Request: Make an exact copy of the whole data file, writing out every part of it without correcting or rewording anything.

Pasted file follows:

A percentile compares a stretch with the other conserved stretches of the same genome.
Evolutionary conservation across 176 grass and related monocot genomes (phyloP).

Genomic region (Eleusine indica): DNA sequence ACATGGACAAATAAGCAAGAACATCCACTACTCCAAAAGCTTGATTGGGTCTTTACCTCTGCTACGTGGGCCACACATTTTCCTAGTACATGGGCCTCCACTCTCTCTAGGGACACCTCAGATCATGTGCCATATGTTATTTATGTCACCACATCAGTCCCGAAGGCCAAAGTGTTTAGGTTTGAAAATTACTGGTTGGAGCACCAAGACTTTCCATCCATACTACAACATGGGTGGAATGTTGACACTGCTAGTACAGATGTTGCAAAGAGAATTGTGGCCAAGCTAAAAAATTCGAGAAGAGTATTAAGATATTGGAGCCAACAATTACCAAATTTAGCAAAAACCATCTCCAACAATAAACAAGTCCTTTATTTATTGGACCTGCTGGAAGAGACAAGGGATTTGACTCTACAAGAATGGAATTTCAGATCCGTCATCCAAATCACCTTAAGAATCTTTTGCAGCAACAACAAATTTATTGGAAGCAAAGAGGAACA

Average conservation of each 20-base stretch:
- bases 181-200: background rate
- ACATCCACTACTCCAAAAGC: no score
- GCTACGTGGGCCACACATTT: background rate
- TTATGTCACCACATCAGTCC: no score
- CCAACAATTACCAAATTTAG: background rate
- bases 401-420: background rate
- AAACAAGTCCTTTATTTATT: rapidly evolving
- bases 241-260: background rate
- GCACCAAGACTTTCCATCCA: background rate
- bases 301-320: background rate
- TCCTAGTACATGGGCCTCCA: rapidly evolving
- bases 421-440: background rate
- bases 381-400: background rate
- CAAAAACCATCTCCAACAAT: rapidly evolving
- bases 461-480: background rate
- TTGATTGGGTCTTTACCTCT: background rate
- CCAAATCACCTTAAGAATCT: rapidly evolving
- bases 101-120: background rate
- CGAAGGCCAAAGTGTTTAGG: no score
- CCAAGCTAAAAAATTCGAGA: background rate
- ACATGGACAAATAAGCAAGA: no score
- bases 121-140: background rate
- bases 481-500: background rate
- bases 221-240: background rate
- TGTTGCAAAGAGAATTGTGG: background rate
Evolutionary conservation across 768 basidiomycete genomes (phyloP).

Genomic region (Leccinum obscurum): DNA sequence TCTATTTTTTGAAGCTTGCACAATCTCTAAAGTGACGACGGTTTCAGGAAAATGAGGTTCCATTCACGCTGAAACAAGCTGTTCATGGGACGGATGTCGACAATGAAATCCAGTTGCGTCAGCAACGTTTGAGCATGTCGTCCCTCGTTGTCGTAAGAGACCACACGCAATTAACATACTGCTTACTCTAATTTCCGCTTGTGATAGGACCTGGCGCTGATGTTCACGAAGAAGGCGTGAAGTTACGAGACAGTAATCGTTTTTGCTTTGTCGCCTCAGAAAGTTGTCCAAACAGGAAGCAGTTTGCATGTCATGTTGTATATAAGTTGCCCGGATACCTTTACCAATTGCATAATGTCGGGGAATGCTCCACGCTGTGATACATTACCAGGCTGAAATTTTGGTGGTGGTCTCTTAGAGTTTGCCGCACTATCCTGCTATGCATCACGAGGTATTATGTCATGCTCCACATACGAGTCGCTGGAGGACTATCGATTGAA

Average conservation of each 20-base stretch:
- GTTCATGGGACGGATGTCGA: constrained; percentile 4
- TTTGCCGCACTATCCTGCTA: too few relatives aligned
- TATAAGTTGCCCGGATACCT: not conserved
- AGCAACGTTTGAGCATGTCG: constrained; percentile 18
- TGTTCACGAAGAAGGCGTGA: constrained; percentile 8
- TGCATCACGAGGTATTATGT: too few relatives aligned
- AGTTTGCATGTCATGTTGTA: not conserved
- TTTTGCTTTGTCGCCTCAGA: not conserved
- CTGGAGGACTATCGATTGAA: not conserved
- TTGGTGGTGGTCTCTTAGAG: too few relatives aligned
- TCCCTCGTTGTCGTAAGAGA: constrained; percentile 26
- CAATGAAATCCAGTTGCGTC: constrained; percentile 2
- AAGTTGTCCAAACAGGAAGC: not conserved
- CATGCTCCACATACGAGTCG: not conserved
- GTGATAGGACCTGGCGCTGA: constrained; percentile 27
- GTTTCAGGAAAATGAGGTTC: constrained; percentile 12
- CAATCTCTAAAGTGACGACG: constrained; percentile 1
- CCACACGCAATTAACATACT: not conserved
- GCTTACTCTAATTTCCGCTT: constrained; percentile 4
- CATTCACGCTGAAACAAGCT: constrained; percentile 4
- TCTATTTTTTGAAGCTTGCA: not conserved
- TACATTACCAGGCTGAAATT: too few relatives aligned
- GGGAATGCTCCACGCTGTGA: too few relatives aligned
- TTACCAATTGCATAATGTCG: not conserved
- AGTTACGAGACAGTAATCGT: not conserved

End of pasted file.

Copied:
A percentile compares a stretch with the other conserved stretches of the same genome.
Evolutionary conservation across 176 grass and related monocot genomes (phyloP).

Genomic region (Eleusine indica): DNA sequence ACATGGACAAATAAGCAAGAACATCCACTACTCCAAAAGCTTGATTGGGTCTTTACCTCTGCTACGTGGGCCACACATTTTCCTAGTACATGGGCCTCCACTCTCTCTAGGGACACCTCAGATCATGTGCCATATGTTATTTATGTCACCACATCAGTCCCGAAGGCCAAAGTGTTTAGGTTTGAAAATTACTGGTTGGAGCACCAAGACTTTCCATCCATACTACAACATGGGTGGAATGTTGACACTGCTAGTACAGATGTTGCAAAGAGAATTGTGGCCAAGCTAAAAAATTCGAGAAGAGTATTAAGATATTGGAGCCAACAATTACCAAATTTAGCAAAAACCATCTCCAACAATAAACAAGTCCTTTATTTATTGGACCTGCTGGAAGAGACAAGGGATTTGACTCTACAAGAATGGAATTTCAGATCCGTCATCCAAATCACCTTAAGAATCTTTTGCAGCAACAACAAATTTATTGGAAGCAAAGAGGAACA

Average conservation of each 20-base stretch:
- bases 181-200: background rate
- ACATCCACTACTCCAAAAGC: no score
- GCTACGTGGGCCACACATTT: background rate
- TTATGTCACCACATCAGTCC: no score
- CCAACAATTACCAAATTTAG: background rate
- bases 401-420: background rate
- AAACAAGTCCTTTATTTATT: rapidly evolving
- bases 241-260: background rate
- GCACCAAGACTTTCCATCCA: background rate
- bases 301-320: background rate
- TCCTAGTACATGGGCCTCCA: rapidly evolving
- bases 421-440: background rate
- bases 381-400: background rate
- CAAAAACCATCTCCAACAAT: rapidly evolving
- bases 461-480: background rate
- TTGATTGGGTCTTTACCTCT: background rate
- CCAAATCACCTTAAGAATCT: rapidly evolving
- bases 101-120: background rate
- CGAAGGCCAAAGTGTTTAGG: no score
- CCAAGCTAAAAAATTCGAGA: background rate
- ACATGGACAAATAAGCAAGA: no score
- bases 121-140: background rate
- bases 481-500: background rate
- bases 221-240: background rate
- TGTTGCAAAGAGAATTGTGG: background rate
Evolutionary conservation across 768 basidiomycete genomes (phyloP).

Genomic region (Leccinum obscurum): DNA sequence TCTATTTTTTGAAGCTTGCACAATCTCTAAAGTGACGACGGTTTCAGGAAAATGAGGTTCCATTCACGCTGAAACAAGCTGTTCATGGGACGGATGTCGACAATGAAATCCAGTTGCGTCAGCAACGTTTGAGCATGTCGTCCCTCGTTGTCGTAAGAGACCACACGCAATTAACATACTGCTTACTCTAATTTCCGCTTGTGATAGGACCTGGCGCTGATGTTCACGAAGAAGGCGTGAAGTTACGAGACAGTAATCGTTTTTGCTTTGTCGCCTCAGAAAGTTGTCCAAACAGGAAGCAGTTTGCATGTCATGTTGTATATAAGTTGCCCGGATACCTTTACCAATTGCATAATGTCGGGGAATGCTCCACGCTGTGATACATTACCAGGCTGAAATTTTGGTGGTGGTCTCTTAGAGTTTGCCGCACTATCCTGCTATGCATCACGAGGTATTATGTCATGCTCCACATACGAGTCGCTGGAGGACTATCGATTGAA

Average conservation of each 20-base stretch:
- GTTCATGGGACGGATGTCGA: constrained; percentile 4
- TTTGCCGCACTATCCTGCTA: too few relatives aligned
- TATAAGTTGCCCGGATACCT: not conserved
- AGCAACGTTTGAGCATGTCG: constrained; percentile 18
- TGTTCACGAAGAAGGCGTGA: constrained; percentile 8
- TGCATCACGAGGTATTATGT: too few relatives aligned
- AGTTTGCATGTCATGTTGTA: not conserved
- TTTTGCTTTGTCGCCTCAGA: not conserved
- CTGGAGGACTATCGATTGAA: not conserved
- TTGGTGGTGGTCTCTTAGAG: too few relatives aligned
- TCCCTCGTTGTCGTAAGAGA: constrained; percentile 26
- CAATGAAATCCAGTTGCGTC: constrained; percentile 2
- AAGTTGTCCAAACAGGAAGC: not conserved
- CATGCTCCACATACGAGTCG: not conserved
- GTGATAGGACCTGGCGCTGA: constrained; percentile 27
- GTTTCAGGAAAATGAGGTTC: constrained; percentile 12
- CAATCTCTAAAGTGACGACG: constrained; percentile 1
- CCACACGCAATTAACATACT: not conserved
- GCTTACTCTAATTTCCGCTT: constrained; percentile 4
- CATTCACGCTGAAACAAGCT: constrained; percentile 4
- TCTATTTTTTGAAGCTTGCA: not conserved
- TACATTACCAGGCTGAAATT: too few relatives aligned
- GGGAATGCTCCACGCTGTGA: too few relatives aligned
- TTACCAATTGCATAATGTCG: not conserved
- AGTTACGAGACAGTAATCGT: not conserved